After battling breast cancer four times in approximately 20 years, she developed metastatic Stage 4 lung cancer. Her long-time domestic partner of 27 years, Joseph Wilder, K.C., was the love of her life. They were never far apart. They traveled the world and went on many adventures during their relationship. During her treatment, Phyllis would say how much she missed work and seeing her clients. Joey demonstrated amazing strength, love, care, and compassion for Phyllis as her condition progressed. He was her rock and was by her side 24/7, making sure she had the best possible care. Joey’s son David was always there to support Phyllis and to make her smile. Joey’s other children, Sheri, Kenny, Joshua and wife Davina, were also a part of her life. His kids would Facetime Phyllis and include her during any of their important functions. Phyllis loved Joey’s children as if they were her own.
Thank you to all of her friends and family who were there to support her during these difficult times. Phyllis is now, finally, pain free and in a better place. She was loved dearly and will be greatly missed. Interment took place in Los Angeles.
Gwen Centre Creative Living Centre celebrates 35th anniversary
By BERNIE BELLAN Over 100 individuals gathered at the Gwen Secter Centre on Tuesday evening, July 18 – under the big top that serves as the venue for the summer series of outdoor concerts that is now in its third year at the centre.
The occasion was the celebration of the Gwen Secter Centre’s 35th anniversary. It was also an opportunity to honour the memory of Sophie Shinewald, who passed away at the age of 106 in 2019, but who, as recently as 2018, was still a regular attendee at the Gwen Secter Centre.
As Gwen Secter Executive Director Becky Chisick noted in her remarks to the audience, Sophie had been volunteering at the Gwen Secter Centre for years – answering the phone among other duties. Becky remarked that Sophie’s son, Ed Shinewald, had the phone number for the Gwen Secter Centre stored in his phone as “Mum’s work.”
Remarks were also delivered by Raquel Dancho, Member of Parliament for Kildonan-St. Paul, who was the only representative of any level of government in attendance. (How times have changed: I remember well the steadfast support the former Member of the Legislature for St. John’s, Gord Mackintosh, showed the Gwen Secter Centre when it was perilously close to being closed down. And, of course, for years, the area in which the Gwen Secter Centre is situated was represented by the late Saul Cherniack.)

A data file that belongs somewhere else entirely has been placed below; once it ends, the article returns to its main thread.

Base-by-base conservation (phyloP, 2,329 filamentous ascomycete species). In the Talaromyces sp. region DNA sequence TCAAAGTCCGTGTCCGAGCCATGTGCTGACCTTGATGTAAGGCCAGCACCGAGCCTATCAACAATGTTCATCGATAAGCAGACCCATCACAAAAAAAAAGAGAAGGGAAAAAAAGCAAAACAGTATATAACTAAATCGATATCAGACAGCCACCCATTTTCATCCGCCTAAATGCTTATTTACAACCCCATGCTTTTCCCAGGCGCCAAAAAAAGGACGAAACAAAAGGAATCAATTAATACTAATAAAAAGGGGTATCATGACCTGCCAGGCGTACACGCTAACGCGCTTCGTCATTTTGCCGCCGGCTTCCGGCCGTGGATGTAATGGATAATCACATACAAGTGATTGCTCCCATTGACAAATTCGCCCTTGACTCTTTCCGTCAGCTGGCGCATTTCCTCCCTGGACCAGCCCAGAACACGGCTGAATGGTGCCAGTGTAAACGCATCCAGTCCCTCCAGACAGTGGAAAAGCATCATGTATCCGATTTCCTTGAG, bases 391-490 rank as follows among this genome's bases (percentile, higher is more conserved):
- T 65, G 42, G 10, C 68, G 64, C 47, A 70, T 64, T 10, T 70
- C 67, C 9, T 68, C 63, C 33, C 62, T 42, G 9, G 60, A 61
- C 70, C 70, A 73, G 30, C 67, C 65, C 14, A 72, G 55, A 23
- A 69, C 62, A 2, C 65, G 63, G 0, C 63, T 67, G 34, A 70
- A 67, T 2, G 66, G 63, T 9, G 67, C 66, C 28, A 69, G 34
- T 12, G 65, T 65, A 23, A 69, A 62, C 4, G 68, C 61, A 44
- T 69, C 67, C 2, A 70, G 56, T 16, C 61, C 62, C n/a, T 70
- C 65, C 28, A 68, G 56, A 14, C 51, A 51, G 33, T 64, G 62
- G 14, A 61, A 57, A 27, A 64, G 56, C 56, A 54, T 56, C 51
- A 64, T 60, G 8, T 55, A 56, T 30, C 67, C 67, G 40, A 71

Sophie Shinewald’s granddaughter, Alix (who flew in from Chicago), represented the Shinewald family at the event. (Her brother, Benjamin, who lives in Ottawa, wasn’t able to attend, but he sent a pre-recorded audio message that was played for the audience.)
Musical entertainment for the evening was provided by a group of talented singers, led by Julia Kroft. Following the concert, attendees headed inside to partake of a sumptuous assortment of pastries, all prepared by the Gwen Secter culinary staff. (And, despite my asking whether I could take a doggy bag home, I was turned down.)
Palestinian gunmen kill 4 Israelis in West Bank gas station
This is a developing story.
(JTA) — Palestinian gunmen killed four people and wounded four in a terror attack at a gas station near the West Bank settlement of Eli, the Israeli army reported.
An Israeli civilian returning fire at the scene of the attack on Tuesday killed one of the attackers, who emerged from a vehicle, and two others fled.
Kan, Israel’s public broadcaster, said one of those wounded was in serious condition. The gunmen, while in the vehicle, shot at a guard post at the entry to the settlement, and then continued to the gas station which is also the site of a snack bar. A nearby yeshiva went into lockdown.
Israeli Defense Minister Yoav Gallant announced plans to convene a briefing with top security officials within hours of the attack. Kan reported that there were celebrations of the killing in major West Bank cities and in the Gaza Strip, initiated by terrorist groups Hamas and Palestinian Islamic Jihad. Hamas said the shooting attack Tuesday was triggered by the Jenin raid.
The shooting comes as tensions intensify in the West Bank. A day earlier, Israeli troops raiding the city of Jenin to arrest accused terrorists killed five people.
The Biden administration spoke out over the weekend against Israel’s plans to build 4,000 new housing units for Jewish settlers in the West Bank. Israeli Prime Minister Benjamin Netanyahu also finalized plans to transfer West Bank building decisions to Bezalel Smotrich, the extremist who is the finance minister. Smotrich has said he wants to limit Palestinian building and expand settlement building.
Kan reported that the dead terrorist was a resident of a village, Urif, close to Huwara, the Palestinian town where terrorists killed two Israeli brothers driving through in February. Settlers retaliated by raiding the village and burning cars and buildings.